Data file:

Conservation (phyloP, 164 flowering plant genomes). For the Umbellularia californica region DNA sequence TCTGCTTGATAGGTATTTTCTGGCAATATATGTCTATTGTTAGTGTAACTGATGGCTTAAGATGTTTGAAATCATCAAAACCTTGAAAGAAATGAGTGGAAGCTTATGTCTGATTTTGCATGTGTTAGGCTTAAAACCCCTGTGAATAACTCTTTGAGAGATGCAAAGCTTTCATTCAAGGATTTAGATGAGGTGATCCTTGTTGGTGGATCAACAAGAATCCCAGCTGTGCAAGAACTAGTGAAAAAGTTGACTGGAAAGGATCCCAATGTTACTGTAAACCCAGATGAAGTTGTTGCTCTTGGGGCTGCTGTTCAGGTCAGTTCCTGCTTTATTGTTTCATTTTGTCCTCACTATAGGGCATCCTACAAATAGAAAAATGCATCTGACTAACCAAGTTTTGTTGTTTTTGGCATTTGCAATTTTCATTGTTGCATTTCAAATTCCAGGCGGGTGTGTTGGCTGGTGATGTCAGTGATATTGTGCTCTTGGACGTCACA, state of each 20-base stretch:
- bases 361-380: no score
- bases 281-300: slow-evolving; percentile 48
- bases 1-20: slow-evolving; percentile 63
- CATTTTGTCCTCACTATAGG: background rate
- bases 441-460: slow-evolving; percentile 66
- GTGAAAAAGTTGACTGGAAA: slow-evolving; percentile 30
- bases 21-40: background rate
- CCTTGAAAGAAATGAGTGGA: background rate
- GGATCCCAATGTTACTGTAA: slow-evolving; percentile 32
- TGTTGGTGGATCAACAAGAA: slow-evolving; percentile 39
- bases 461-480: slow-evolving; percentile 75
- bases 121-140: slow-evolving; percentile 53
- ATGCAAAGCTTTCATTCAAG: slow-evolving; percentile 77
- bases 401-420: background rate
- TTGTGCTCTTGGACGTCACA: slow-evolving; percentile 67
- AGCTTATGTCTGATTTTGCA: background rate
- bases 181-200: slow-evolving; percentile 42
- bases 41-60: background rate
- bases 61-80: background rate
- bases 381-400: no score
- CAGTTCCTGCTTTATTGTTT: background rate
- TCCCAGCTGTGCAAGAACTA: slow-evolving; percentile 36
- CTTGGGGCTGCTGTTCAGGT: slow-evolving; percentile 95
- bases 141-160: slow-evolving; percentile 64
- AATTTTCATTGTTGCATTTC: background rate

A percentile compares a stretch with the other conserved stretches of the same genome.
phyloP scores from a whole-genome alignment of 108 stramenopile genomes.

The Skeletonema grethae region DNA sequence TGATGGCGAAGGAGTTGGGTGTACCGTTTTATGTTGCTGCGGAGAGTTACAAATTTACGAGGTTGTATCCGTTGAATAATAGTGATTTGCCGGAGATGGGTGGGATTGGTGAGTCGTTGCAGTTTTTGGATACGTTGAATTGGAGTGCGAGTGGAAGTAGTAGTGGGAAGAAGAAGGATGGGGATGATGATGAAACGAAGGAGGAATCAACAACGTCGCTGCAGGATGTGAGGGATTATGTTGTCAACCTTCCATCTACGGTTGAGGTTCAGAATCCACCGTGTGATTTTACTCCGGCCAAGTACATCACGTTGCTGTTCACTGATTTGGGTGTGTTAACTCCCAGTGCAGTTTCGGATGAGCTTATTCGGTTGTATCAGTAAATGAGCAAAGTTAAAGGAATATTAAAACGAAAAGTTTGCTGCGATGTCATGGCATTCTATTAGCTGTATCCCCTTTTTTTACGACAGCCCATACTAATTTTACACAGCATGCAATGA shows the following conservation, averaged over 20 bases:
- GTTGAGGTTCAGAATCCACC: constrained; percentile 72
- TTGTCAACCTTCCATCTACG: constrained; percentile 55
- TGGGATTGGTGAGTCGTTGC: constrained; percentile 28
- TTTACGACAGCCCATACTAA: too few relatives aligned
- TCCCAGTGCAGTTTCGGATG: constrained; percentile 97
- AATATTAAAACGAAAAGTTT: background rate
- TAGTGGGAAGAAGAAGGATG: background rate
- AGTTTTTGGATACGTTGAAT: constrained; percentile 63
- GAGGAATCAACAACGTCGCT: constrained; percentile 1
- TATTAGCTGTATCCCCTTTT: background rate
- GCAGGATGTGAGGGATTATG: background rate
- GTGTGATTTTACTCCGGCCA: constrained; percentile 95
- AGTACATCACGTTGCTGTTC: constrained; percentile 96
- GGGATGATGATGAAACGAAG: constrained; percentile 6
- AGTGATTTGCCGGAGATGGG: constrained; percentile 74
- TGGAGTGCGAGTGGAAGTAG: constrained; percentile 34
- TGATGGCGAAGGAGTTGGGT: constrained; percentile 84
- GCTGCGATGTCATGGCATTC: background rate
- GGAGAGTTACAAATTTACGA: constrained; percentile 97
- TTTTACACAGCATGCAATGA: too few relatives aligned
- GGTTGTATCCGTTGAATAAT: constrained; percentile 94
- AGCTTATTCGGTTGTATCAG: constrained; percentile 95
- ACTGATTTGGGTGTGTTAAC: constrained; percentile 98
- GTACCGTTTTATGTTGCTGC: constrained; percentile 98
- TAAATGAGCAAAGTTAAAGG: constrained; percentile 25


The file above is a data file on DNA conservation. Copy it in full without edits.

Conservation (phyloP, 164 flowering plant genomes). For the Umbellularia californica region DNA sequence TCTGCTTGATAGGTATTTTCTGGCAATATATGTCTATTGTTAGTGTAACTGATGGCTTAAGATGTTTGAAATCATCAAAACCTTGAAAGAAATGAGTGGAAGCTTATGTCTGATTTTGCATGTGTTAGGCTTAAAACCCCTGTGAATAACTCTTTGAGAGATGCAAAGCTTTCATTCAAGGATTTAGATGAGGTGATCCTTGTTGGTGGATCAACAAGAATCCCAGCTGTGCAAGAACTAGTGAAAAAGTTGACTGGAAAGGATCCCAATGTTACTGTAAACCCAGATGAAGTTGTTGCTCTTGGGGCTGCTGTTCAGGTCAGTTCCTGCTTTATTGTTTCATTTTGTCCTCACTATAGGGCATCCTACAAATAGAAAAATGCATCTGACTAACCAAGTTTTGTTGTTTTTGGCATTTGCAATTTTCATTGTTGCATTTCAAATTCCAGGCGGGTGTGTTGGCTGGTGATGTCAGTGATATTGTGCTCTTGGACGTCACA, state of each 20-base stretch:
- bases 361-380: no score
- bases 281-300: slow-evolving; percentile 48
- bases 1-20: slow-evolving; percentile 63
- CATTTTGTCCTCACTATAGG: background rate
- bases 441-460: slow-evolving; percentile 66
- GTGAAAAAGTTGACTGGAAA: slow-evolving; percentile 30
- bases 21-40: background rate
- CCTTGAAAGAAATGAGTGGA: background rate
- GGATCCCAATGTTACTGTAA: slow-evolving; percentile 32
- TGTTGGTGGATCAACAAGAA: slow-evolving; percentile 39
- bases 461-480: slow-evolving; percentile 75
- bases 121-140: slow-evolving; percentile 53
- ATGCAAAGCTTTCATTCAAG: slow-evolving; percentile 77
- bases 401-420: background rate
- TTGTGCTCTTGGACGTCACA: slow-evolving; percentile 67
- AGCTTATGTCTGATTTTGCA: background rate
- bases 181-200: slow-evolving; percentile 42
- bases 41-60: background rate
- bases 61-80: background rate
- bases 381-400: no score
- CAGTTCCTGCTTTATTGTTT: background rate
- TCCCAGCTGTGCAAGAACTA: slow-evolving; percentile 36
- CTTGGGGCTGCTGTTCAGGT: slow-evolving; percentile 95
- bases 141-160: slow-evolving; percentile 64
- AATTTTCATTGTTGCATTTC: background rate

A percentile compares a stretch with the other conserved stretches of the same genome.
phyloP scores from a whole-genome alignment of 108 stramenopile genomes.

The Skeletonema grethae region DNA sequence TGATGGCGAAGGAGTTGGGTGTACCGTTTTATGTTGCTGCGGAGAGTTACAAATTTACGAGGTTGTATCCGTTGAATAATAGTGATTTGCCGGAGATGGGTGGGATTGGTGAGTCGTTGCAGTTTTTGGATACGTTGAATTGGAGTGCGAGTGGAAGTAGTAGTGGGAAGAAGAAGGATGGGGATGATGATGAAACGAAGGAGGAATCAACAACGTCGCTGCAGGATGTGAGGGATTATGTTGTCAACCTTCCATCTACGGTTGAGGTTCAGAATCCACCGTGTGATTTTACTCCGGCCAAGTACATCACGTTGCTGTTCACTGATTTGGGTGTGTTAACTCCCAGTGCAGTTTCGGATGAGCTTATTCGGTTGTATCAGTAAATGAGCAAAGTTAAAGGAATATTAAAACGAAAAGTTTGCTGCGATGTCATGGCATTCTATTAGCTGTATCCCCTTTTTTTACGACAGCCCATACTAATTTTACACAGCATGCAATGA shows the following conservation, averaged over 20 bases:
- GTTGAGGTTCAGAATCCACC: constrained; percentile 72
- TTGTCAACCTTCCATCTACG: constrained; percentile 55
- TGGGATTGGTGAGTCGTTGC: constrained; percentile 28
- TTTACGACAGCCCATACTAA: too few relatives aligned
- TCCCAGTGCAGTTTCGGATG: constrained; percentile 97
- AATATTAAAACGAAAAGTTT: background rate
- TAGTGGGAAGAAGAAGGATG: background rate
- AGTTTTTGGATACGTTGAAT: constrained; percentile 63
- GAGGAATCAACAACGTCGCT: constrained; percentile 1
- TATTAGCTGTATCCCCTTTT: background rate
- GCAGGATGTGAGGGATTATG: background rate
- GTGTGATTTTACTCCGGCCA: constrained; percentile 95
- AGTACATCACGTTGCTGTTC: constrained; percentile 96
- GGGATGATGATGAAACGAAG: constrained; percentile 6
- AGTGATTTGCCGGAGATGGG: constrained; percentile 74
- TGGAGTGCGAGTGGAAGTAG: constrained; percentile 34
- TGATGGCGAAGGAGTTGGGT: constrained; percentile 84
- GCTGCGATGTCATGGCATTC: background rate
- GGAGAGTTACAAATTTACGA: constrained; percentile 97
- TTTTACACAGCATGCAATGA: too few relatives aligned
- GGTTGTATCCGTTGAATAAT: constrained; percentile 94
- AGCTTATTCGGTTGTATCAG: constrained; percentile 95
- ACTGATTTGGGTGTGTTAAC: constrained; percentile 98
- GTACCGTTTTATGTTGCTGC: constrained; percentile 98
- TAAATGAGCAAAGTTAAAGG: constrained; percentile 25